Giuliani Has Been Told to Stop Advocating for Foreign Interests but Just Did It Anyway

This time Trump’s lawyer suggested there will be a regime change in Iran

Rudy Giuliani delivering a speech critical of Iran on July 1.
/Sipa via AP Images

Let our journalists help you make sense of the noise: Subscribe to the Mother Jones Daily newsletter and get a recap of news that matters.

Earlier this month, seven Senate Democrats asked the Justice Department to investigate whether President Trump’s lawyer, Rudolph Giuliani, is breaking the law by lobbying for foreign interests without registering as a foreign agent. One of Giuliani’s foreign clients that the senators cited is Mujahedin-e-Khalq, or MEK, an Iranian opposition group that the State Department once included on a list of organizations that support terrorism. Giuliani has spoken at the group’s gatherings and the organization routinely cites its ties to the former mayor to boost its credibility. “Giuliani regularly advocates for regime change in Iran, which is one of MEK’s top objectives,” the senators wrote.

Giuliani showed how seriously he takes such criticism on Saturday. The former New York mayor spoke at a Manhattan event whose organizers include the National Council of Resistance of Iran, which is closely linked to MEK. During his remarks he suggested that the United States supports regime change in Iran.

“I don’t know when we’re going to overthrow them,” Giuliani told the audience. “It could be in a few days, months, a couple of years. But it’s going to happen.”

Giuliani also said that sanctions imposed by the Trump Administration after the United States pulled out of a deal in which Iran agreed not to develop nuclear weapons “are working” by damaging Iran’s economy. “These are the conditions that lead to successful revolution,” he said.

This statement conflicts with official US policy. The State Department says the United States does not support regime change in Iran and announced last week that Giuliani “does not speak for the U.S. government on foreign policy.” During an appearance on CNN Sunday, UN Ambassador Nikki Haley also responded to the suggestion by the president’s lawyer. “The United States is not looking to do a regime change in Iran,” Haley said.

Giuliani was paid through his “firm” to deliver the speech, he told The Daily Beast last week. He declined to disclose his fee. Giuliani does not reveal all his clients, but he has recently worked for foreign entities including the government of Qatar, a member of Ukrainian political party that former Trump campaign manager Paul Manafort admitted he illegally lobbied for, and Turkish officials prosecuted in the United States for circumventing prior US sanctions on Iran.

Giuliani has previously admitted that he advises Trump on matters other than legal issues. And Giuliani’s critics have expressed skepticism that he steers clear of concerns that are the priorities of his clients in his conversations with Trump or White House aides. “Without further review, it is impossible to know whether Mr. Giuliani is lobbying U.S. government officials on behalf of his foreign clients,” the Democratic senators wrote this month.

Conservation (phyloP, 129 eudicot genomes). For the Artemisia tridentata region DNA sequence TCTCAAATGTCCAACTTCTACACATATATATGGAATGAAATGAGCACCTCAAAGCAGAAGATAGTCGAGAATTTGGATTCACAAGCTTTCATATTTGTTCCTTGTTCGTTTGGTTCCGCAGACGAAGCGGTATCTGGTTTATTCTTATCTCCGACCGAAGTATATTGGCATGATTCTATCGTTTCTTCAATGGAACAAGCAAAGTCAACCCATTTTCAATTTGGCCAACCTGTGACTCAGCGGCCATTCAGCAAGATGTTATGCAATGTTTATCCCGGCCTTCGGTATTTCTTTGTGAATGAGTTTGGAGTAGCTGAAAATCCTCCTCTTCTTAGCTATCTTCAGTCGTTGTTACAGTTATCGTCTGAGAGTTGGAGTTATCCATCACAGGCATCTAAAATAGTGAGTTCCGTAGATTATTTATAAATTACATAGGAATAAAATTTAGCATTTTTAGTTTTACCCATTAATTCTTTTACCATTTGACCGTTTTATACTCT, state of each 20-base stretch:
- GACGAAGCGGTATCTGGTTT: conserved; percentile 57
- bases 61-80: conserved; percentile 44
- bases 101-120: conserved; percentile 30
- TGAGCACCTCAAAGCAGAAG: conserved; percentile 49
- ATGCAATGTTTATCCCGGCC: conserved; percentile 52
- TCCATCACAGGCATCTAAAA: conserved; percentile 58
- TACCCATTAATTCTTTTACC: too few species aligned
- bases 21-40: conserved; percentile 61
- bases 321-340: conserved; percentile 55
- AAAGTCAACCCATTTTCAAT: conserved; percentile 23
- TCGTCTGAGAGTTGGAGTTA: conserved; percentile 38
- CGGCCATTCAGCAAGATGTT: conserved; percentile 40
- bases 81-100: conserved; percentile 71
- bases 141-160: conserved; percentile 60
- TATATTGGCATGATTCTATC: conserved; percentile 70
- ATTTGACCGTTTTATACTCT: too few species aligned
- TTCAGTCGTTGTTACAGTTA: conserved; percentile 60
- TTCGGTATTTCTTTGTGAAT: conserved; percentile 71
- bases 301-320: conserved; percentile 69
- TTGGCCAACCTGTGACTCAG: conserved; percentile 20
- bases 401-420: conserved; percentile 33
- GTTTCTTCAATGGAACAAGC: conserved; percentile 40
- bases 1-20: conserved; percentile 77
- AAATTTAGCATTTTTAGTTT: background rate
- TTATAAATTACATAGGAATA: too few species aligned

Giuliani has insisted he does not believe he is required to register with the Justice Department as a foreign agent because he does not directly lobby Trump or the US government. But the Foreign Agents Registration Act has no such limitation. The law says that anyone in the United States working to influence policy on behalf of foreign governments or political parties must register their activities with the Department of Justice. On Saturday, Giuliani appears to have received payment to advocate in the United States for an aggressive US policy towards Iran. 


Headshot of Editor in Chief of Mother Jones, Clara Jeffery

It sure feels that way to me, and here at Mother Jones, we’ve been thinking a lot about what journalism needs to do differently, and how we can have the biggest impact.

We kept coming back to one word: corruption. Democracy and the rule of law being undermined by those with wealth and power for their own gain. So we're launching an ambitious Mother Jones Corruption Project to do deep, time-intensive reporting on systemic corruption, and asking the MoJo community to help crowdfund it.

We aim to hire, build a team, and give them the time and space needed to understand how we got here and how we might get out. We want to dig into the forces and decisions that have allowed massive conflicts of interest, influence peddling, and win-at-all-costs politics to flourish.

It's unlike anything we've done, and we have seed funding to get started, but we're looking to raise $500,000 from readers by July when we'll be making key budgeting decisions—and the more resources we have by then, the deeper we can dig. If our plan sounds good to you, please help kickstart it with a tax-deductible donation today.

Thanks for reading—whether or not you can pitch in today, or ever, I'm glad you're with us.

Signed by Clara Jeffery

Clara Jeffery, Editor-in-Chief

payment methods

We Recommend